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How to encourage bees to fill the Flow Frames


#41

Hi RBK, yes I coated the frames with wax, I used a roller to put the melted wax on. The bees have sealed the frames and store nectar in different cells, around the edge, nothing in the middle. Then I check a few days later and it’s gone😜 This has been going on for about 16 months.


#42

Hi Alan, well that’s interesting! I guess all bees are not the same. I wonder what would happen if I requeened from a different supplier?


#43

@Timbo2 If you remember to ask me in about 2yrs I might be able to offer an answer. That’s about how long I think it will be before I commit regicide…

My queen is fantastic thus far…I wish I could clone her…!


#44

Thank you all for your helpful comments and encouragement. Weather permitting this weekend, I will remove the flow frames, wax them and I plan to move up one frame of worker brood and place in the center. It will be a bit odd since I do not use deep frames, and I assume they will add some funky comb below to fill the gap. This will be the first time i do any hybrid mixing of frames.
Below my empty flow hive super i have a queen excluder and two supers with shallow frames all filled with brood and appropriate resources. It’s a healthy hive…


#45

Hi there @RyanPhelan - so much good advice here…not sure if someone already said this and I missed it, but I thought I’d suggest to check that your flow frames are set in the “closed” position.


#46

Follow-up comment. We inspected our hive in urban San Diego today. The recent hive weight gain has looked like this, about 600 to 700 grams per day:

The Flow frames are largely unfilled, but the two center frames are about 10-20% filled with uncapped honey, and there are many cells which are being lined with wax. Looking at the brood box, there are plenty of food stores, but also plenty of empty cells for the queen to lay. We spotted the queen and she looked peaceful and busy. So I don’t know if we will have a harvest this year, but I would say that pushing in blobs of burr comb and dribbling Honey-B-Healthy syrup onto a few frames worked for us. Wishing you luck too!

:blush:


#47

My bees have gone into both of my flow hives with no problem. No loss over winter.


#48

Hi Bobby

I’m in Perth, Australia and will be assembling the FH later this month and I got a silly question for you.

Watched your video, it was great. Just wondering what happens to the foam roller that you used? Do you heat it in hot water after each use, to remove the excess wax?

Cheers


#49

@aaron_y, I disposed of mine. You could try to clean one in hot water but it’d be a tough go.


#50

I thought as much. Too much effort

Thanks for the tip


#51

I have a medium honey super above the Flow Hive now. (It was beneath the FH but not yet fully capped) but they fill it up and didn’t pay much attention to the flow hive. These both are above the queen excluder. Should I remove the excluder? Should I remove the medium honey super? Help!


#52

How about moving the medium above the Flow super (switch positions). That way they will have to walk across the plastic to get to the good-smelling stuff, and they will probably decide to use the Flow frames. :slight_smile:

Edit: Oops, I misread what you wrote. OK, so if the medium super is fully capped, I would remove it. If not, leave it above the Flow super. If you haven’t already, I would also suggest getting some wax onto the Flow frames. You can do that by smearing some burr comb on with a hive tool, rubbing a bar of wax over the frame faces, or painting on melted wax. That might make a big difference. :blush:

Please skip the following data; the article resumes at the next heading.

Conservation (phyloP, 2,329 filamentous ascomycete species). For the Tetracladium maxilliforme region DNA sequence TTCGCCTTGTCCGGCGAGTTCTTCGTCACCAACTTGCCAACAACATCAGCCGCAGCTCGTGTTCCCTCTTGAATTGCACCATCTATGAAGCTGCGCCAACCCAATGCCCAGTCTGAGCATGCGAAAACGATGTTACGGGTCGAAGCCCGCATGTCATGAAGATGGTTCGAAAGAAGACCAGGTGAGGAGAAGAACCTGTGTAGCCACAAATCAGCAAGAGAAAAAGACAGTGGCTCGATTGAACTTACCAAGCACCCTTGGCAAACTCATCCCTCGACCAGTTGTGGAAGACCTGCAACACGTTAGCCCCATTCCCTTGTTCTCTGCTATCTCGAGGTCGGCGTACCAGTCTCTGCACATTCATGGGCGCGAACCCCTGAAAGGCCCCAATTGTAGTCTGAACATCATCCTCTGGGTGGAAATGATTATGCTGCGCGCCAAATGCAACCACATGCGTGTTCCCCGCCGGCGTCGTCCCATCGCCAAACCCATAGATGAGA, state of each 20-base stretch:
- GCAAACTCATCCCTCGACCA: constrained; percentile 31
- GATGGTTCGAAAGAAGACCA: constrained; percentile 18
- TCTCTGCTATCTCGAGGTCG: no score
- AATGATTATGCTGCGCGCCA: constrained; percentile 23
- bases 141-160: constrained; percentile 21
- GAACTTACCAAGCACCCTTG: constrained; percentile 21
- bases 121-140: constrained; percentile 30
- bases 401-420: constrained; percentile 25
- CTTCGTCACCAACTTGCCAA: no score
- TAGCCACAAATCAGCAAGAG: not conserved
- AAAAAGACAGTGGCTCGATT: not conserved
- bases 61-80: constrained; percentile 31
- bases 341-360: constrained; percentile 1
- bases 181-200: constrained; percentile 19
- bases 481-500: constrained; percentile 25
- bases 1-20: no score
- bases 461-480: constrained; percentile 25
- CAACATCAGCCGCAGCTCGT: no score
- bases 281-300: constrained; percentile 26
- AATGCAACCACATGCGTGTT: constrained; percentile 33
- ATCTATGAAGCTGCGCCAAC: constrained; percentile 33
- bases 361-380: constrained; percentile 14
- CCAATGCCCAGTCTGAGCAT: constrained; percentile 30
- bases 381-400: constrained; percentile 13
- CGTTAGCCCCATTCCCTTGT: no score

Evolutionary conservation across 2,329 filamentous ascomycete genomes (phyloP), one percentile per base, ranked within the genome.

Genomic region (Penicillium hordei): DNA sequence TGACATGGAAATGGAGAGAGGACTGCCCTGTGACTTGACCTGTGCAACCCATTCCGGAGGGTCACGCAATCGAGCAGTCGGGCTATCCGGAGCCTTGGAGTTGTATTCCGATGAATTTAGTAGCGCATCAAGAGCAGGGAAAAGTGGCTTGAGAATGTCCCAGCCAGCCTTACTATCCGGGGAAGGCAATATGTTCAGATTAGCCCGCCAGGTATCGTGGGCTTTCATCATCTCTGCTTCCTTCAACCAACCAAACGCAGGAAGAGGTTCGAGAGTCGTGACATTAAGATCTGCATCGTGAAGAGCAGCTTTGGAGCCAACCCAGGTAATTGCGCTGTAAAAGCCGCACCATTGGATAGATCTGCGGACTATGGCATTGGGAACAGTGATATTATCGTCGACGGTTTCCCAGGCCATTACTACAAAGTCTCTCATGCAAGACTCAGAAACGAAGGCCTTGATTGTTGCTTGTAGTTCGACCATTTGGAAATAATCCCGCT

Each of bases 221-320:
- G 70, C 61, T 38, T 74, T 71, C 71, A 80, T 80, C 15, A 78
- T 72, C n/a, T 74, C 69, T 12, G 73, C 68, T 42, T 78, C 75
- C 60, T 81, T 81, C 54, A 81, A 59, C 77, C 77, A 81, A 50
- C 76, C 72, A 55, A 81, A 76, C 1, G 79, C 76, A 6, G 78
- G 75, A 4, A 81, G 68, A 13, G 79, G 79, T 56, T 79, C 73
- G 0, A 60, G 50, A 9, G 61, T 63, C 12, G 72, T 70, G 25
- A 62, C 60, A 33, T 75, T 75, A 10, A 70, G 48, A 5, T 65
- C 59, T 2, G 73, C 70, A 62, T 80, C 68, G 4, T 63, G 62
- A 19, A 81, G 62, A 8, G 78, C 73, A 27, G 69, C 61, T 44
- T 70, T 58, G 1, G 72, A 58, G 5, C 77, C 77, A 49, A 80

#53

Hi May - are you saying that you have a brood box, above that a queen excluder, above that the flow super (with flow frames) and above that a medium super? Thanks.


#54

This is how much my bees “dislike” the plastic Flow frames:

Going to inspect tomorrow and see if any are ready for harvesting. :smile:


#55

One would be forgiven for thinking that the bees absolutely love the flow frames. I just reckon that the bees are happy to have somewhere to store their honey :wink:


#56

So how was it, Dawn? Anxious to know!! LOL


#57

The two middle frames had a beautiful arc of fully capped honey - about 50% of the frame. Under the honey were open empty cells, ready for the queen to lay in. She won’t though - I have a very good queen excluder. :blush: So I made some more space in the brood box, as it seemed to me that the bees felt the need for more sisters. :wink: I will wait a while and see if they fill the rest of the Flow frames.

I don’t want to drain them with so many empty cells below the honey. Chances for a big leak back into the hive are high. :flushed:


#58

Has anyone else had a strong hive that does not want to expand into the Flow section? I’ve done it for 2 seasons on 2 different hives, and I get some activity in the Flow section, but they don’t cap any the cells. The cells are arranged properly with the key tool. What is wrong here?


#59

Have you tried the oft-discussed waxing or sugar spray?


#61

@Faroe is making me re-type this. As I am a bit senile, it may not say quite the same thing… :stuck_out_tongue_winking_eye:

This problem is very common. Go to the top of this thread for the comprehensive list of suggestions.

Personally I just took some blobs of burr comb from an inspection on my hive tool, and smeared them gently into the plastic Flow frame faces. Within 2 days, the bees were waxing the plastic frames, and within 2 weeks, they were beginning to store honey. Two months later, I was able to harvest about 3.1kg per frame from 4 frames. :smile: